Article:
Lately it’s become apparent to some of us that if one desires to see one’s diary reach the rec list, one’s chances are greatly improved if the title includes a hint of conversion to Obamaism, a pillorying of Hillary, or the old stand-by, BREAKING!!! Now, by nature, historioranters don’t get to shout “breaking” all that often, but since you all seem to have abandoned Mike Gravel, and have said everything that could possibly be said about Barrackemiah and/or Billary, I’m left with little choice but to pander like Senator Clinton at a Great Silent Majority rally.
So join me, if you will, just outside the Cave of the Moonbat, where tonight we’ll be scanning the skies, on the lookout for a school-bus-sized piece of space junk that NASA tells us (well, told us – the subject of this story broke literally and figuratively between 1973 and 1979) could crash/land almost anywhere on Earth. Perhaps in our observations, we’ll even get a glimpse of that rarest of celestial phenomena: A presidential candidate with a viable, workable, ambitious space policy.
In space, all warriors are cold warriors.
– General Chang
When you think about it, there aren’t all that many historical eras to which we can assign an exact starting date. At what point, for example, did the Cold War begin? Was it with the bombing of Hiroshima and/or Nagasaki, the assigning of Security Council seats at the UN, the start Berlin Blockade, or some other geopolitical event of similarly enormous import? The debate will likely rage far longer than the one about whether or not the presidency of George W. Bush ever rose to the level of “mediocre.”
Fortunately for our purposes tonight, the Space Race has a more precise origin: October 4, 1957. It was on that date the Soviet Union flung the 184-pound Sputnik I into orbit from the site that would one day be known as the Baikonur Cosmodrome, located in what was then called Kazakh SSR. Sputnik had an effect in the United States that could only be called alarming – President Eisenhower was obligated to take such non-Republican measures as founding NASA and working to pass the National Defense Education Act of 1958 to try to catch up in a race the US was now clearly losing.
Sputnik was a direct assault on the complacency that Americans tend to consider our birthright, as shown in this depiction of Uncle Sam being startled awake from what he probably hopes was a bad dream. Alabama Senator Lester Hill summed up the surprise (and a bit of the “how-the-hell-did-they-get-in-front-of-us?” anger) that is prevalent in the bloviations of the time:
“The Soviet Union, which only 40 years ago was a nation of peasants,
today is challenging our America in…the application of science to technology…the path
we chose to pursue may well determine the future not only of western civilization
but freedom and peace for all peoples of the earth.”
This is going to happen to us again – sooner, rather than later – if we don’t elect a person of vision to pick up the pieces of our shattered space program real soon. Fortunately, the election of 1960 provided us with just such a leader – and his opponent, when he later got his own shot at leading humanity into the future, proved to be the very perjurer who would oversee the demise of JFK’s vision.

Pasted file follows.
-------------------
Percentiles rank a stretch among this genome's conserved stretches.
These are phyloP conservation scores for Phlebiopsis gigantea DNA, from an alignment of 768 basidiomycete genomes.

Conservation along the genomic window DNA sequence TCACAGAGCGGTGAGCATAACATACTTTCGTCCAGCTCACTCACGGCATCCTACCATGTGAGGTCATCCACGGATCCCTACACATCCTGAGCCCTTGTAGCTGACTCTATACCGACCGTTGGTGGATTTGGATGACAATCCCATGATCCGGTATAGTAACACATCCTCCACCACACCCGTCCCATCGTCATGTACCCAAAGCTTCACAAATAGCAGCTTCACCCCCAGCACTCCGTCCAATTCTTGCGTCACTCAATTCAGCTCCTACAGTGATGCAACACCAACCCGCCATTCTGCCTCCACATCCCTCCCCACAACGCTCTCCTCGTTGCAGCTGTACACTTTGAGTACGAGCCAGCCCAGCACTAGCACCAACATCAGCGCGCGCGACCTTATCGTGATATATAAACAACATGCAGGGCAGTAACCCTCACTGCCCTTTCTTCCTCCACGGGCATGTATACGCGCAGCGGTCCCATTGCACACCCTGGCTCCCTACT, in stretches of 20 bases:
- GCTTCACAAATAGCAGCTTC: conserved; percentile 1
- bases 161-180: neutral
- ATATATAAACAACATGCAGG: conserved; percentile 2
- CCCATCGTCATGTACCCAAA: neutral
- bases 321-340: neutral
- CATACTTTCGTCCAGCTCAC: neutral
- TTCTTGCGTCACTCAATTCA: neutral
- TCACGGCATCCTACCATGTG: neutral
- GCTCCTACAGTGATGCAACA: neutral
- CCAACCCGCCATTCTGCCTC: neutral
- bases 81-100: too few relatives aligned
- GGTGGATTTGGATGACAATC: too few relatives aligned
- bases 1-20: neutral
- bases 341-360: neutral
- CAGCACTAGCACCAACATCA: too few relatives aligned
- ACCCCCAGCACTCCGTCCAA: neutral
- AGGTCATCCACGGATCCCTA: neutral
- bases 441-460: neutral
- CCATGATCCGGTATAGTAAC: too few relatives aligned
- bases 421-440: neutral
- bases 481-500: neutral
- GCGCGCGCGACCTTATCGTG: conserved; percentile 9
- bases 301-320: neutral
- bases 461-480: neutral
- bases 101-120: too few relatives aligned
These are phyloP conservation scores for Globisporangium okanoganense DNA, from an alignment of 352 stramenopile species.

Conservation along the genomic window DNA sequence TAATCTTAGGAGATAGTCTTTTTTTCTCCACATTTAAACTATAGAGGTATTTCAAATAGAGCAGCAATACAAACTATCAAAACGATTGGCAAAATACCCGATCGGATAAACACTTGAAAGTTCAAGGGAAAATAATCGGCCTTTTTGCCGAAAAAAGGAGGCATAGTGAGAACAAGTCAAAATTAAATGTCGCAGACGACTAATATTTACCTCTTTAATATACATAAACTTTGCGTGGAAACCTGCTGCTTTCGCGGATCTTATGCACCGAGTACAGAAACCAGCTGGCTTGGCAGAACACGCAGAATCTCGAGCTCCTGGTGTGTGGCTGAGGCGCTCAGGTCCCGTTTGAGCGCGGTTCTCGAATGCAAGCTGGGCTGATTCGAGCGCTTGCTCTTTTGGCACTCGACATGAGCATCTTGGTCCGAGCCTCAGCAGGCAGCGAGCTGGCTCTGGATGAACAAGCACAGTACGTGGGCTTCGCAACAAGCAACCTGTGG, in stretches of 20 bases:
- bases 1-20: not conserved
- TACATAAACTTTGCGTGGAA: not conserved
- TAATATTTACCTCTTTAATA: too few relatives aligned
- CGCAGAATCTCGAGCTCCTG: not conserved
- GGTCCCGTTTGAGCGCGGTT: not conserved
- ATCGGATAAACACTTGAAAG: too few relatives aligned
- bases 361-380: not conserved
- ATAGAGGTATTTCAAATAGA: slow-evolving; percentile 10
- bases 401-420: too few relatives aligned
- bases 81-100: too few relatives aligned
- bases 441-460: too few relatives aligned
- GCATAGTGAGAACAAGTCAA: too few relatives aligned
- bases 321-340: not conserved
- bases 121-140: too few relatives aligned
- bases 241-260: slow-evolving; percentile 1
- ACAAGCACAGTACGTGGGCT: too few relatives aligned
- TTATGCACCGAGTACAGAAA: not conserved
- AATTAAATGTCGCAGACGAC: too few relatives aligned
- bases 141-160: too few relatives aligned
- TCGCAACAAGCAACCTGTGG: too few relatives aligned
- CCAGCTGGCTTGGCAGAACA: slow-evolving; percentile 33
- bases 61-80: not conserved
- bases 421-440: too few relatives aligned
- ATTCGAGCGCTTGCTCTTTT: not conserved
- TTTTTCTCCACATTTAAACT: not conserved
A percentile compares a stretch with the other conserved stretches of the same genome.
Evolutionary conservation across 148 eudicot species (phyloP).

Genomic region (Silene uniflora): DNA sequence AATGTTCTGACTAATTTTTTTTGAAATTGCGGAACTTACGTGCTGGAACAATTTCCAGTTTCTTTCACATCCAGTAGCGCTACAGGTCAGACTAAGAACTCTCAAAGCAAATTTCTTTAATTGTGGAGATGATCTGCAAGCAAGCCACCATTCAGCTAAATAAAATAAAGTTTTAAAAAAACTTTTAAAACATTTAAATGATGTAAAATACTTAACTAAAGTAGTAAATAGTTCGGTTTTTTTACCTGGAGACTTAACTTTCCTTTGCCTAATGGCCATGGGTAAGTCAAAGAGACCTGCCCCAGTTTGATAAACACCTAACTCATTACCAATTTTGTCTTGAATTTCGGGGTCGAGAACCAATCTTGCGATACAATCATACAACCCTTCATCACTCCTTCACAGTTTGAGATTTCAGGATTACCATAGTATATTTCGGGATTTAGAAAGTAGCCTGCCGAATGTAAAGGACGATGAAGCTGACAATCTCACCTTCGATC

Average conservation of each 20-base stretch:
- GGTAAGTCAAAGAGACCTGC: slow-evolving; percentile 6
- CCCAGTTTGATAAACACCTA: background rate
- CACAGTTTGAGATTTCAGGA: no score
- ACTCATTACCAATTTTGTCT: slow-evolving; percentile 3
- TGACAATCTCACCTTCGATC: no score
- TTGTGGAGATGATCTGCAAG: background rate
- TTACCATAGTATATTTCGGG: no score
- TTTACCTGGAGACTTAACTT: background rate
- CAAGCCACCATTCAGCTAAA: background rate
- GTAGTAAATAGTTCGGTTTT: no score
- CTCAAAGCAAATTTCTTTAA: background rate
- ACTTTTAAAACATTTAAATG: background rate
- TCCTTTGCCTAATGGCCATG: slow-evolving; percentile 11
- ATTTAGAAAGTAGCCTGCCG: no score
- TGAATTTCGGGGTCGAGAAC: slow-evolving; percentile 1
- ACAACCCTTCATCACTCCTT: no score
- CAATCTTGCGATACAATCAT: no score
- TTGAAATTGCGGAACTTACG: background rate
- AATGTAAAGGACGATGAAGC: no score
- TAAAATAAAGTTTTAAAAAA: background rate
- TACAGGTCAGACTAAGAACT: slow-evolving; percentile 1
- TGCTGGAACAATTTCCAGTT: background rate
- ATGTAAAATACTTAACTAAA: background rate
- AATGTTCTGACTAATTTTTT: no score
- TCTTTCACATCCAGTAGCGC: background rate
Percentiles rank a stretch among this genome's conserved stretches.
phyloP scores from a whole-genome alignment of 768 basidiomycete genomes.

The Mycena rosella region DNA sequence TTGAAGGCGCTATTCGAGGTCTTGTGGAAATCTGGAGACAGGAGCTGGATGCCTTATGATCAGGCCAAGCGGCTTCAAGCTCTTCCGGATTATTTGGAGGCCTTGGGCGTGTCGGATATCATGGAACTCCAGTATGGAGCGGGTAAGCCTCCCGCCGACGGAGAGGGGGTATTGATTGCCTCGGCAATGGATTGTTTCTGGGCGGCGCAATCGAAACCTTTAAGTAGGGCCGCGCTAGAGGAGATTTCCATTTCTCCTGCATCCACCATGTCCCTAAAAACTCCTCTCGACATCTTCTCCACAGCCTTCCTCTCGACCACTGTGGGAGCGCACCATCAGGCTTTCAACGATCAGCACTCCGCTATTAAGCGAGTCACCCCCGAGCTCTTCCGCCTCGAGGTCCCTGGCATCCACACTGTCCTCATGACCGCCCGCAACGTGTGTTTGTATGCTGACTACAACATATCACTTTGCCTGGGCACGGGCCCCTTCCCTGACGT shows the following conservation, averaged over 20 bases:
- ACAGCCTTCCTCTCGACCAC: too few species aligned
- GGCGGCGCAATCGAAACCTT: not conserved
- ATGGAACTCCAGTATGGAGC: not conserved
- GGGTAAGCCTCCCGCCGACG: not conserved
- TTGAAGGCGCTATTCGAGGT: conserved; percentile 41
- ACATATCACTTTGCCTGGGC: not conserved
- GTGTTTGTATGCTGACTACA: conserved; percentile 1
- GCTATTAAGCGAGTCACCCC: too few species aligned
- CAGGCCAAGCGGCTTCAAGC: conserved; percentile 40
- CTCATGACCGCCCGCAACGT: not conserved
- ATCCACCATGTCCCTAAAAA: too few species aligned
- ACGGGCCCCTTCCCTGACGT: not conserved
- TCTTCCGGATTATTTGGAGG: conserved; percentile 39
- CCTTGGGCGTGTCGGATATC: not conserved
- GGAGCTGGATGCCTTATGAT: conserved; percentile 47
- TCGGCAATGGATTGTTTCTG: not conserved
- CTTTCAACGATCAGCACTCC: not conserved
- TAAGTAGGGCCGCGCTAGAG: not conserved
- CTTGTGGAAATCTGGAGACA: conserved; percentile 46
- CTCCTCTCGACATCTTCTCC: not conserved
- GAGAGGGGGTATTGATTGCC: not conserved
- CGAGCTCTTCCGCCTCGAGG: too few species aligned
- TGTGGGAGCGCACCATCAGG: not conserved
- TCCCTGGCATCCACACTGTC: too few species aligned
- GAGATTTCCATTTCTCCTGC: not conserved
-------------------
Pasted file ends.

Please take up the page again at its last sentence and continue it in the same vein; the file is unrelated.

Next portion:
Ignorance is more costly than taxes.
– Sen. Thaddeus Stephens
Stephens may have been a Republican, but that was back in the days when Republicans were the liberal good guys – Democrat John Kennedy showed he certainly understood the same thing to be true in a speech at Rice University in 1962:
We set sail on this new sea because there is new knowledge to be gained, and new rights to be won, and they must be won and used for the progress of all people. For space science, like nuclear science and all technology, has no conscience of its own. Whether it will become a force for good or ill depends on man, and only if the United States occupies a position of pre-eminence can we help decide whether this new ocean will be a sea of peace or a new terrifying theater of war. I do not say the we should or will go unprotected against the hostile misuse of space any more than we go unprotected against the hostile use of land or sea, but I do say that space can be explored and mastered without feeding the fires of war, without repeating the mistakes that man has made in extending his writ around this globe of ours.
Kennedy went on to describe the huge cost of the national effort to first pass, then defeat, the Soviets in the race to space. He was blunt and honest in a way that a supporter of a Gas Tax Holiday could never hope to be:
That [space] budget now stands at $5,400 million a year–a staggering sum, though somewhat less than we pay for cigarettes and cigars every year. Space expenditures will soon rise some more, from 40 cents per person per week to more than 50 cents a week for every man, woman and child in the United Stated, for we have given this program a high national priority–even though I realize that this is in some measure an act of faith and vision, for we do not now know what benefits await us.
The Rooskies continued to play off the momentum of their earlier gains, and racked up an impressive list of “firsts” in the early 60s. The now-defunct USSR lays claim to the first:
- Terrestrial Creature in Space – Laika the dog was launched into orbit aboard Sputnik 2 in November, 1957. She survived longer than mission planners expected, but regardless, no provision was ever made for her live recovery.
- Man in Space – Yuri Gagarin flew Vostok 1 into orbit on April 12, 1961. Alan Sheppard, aboard Mercury 1, became the first American to orbit the Earth three weeks later.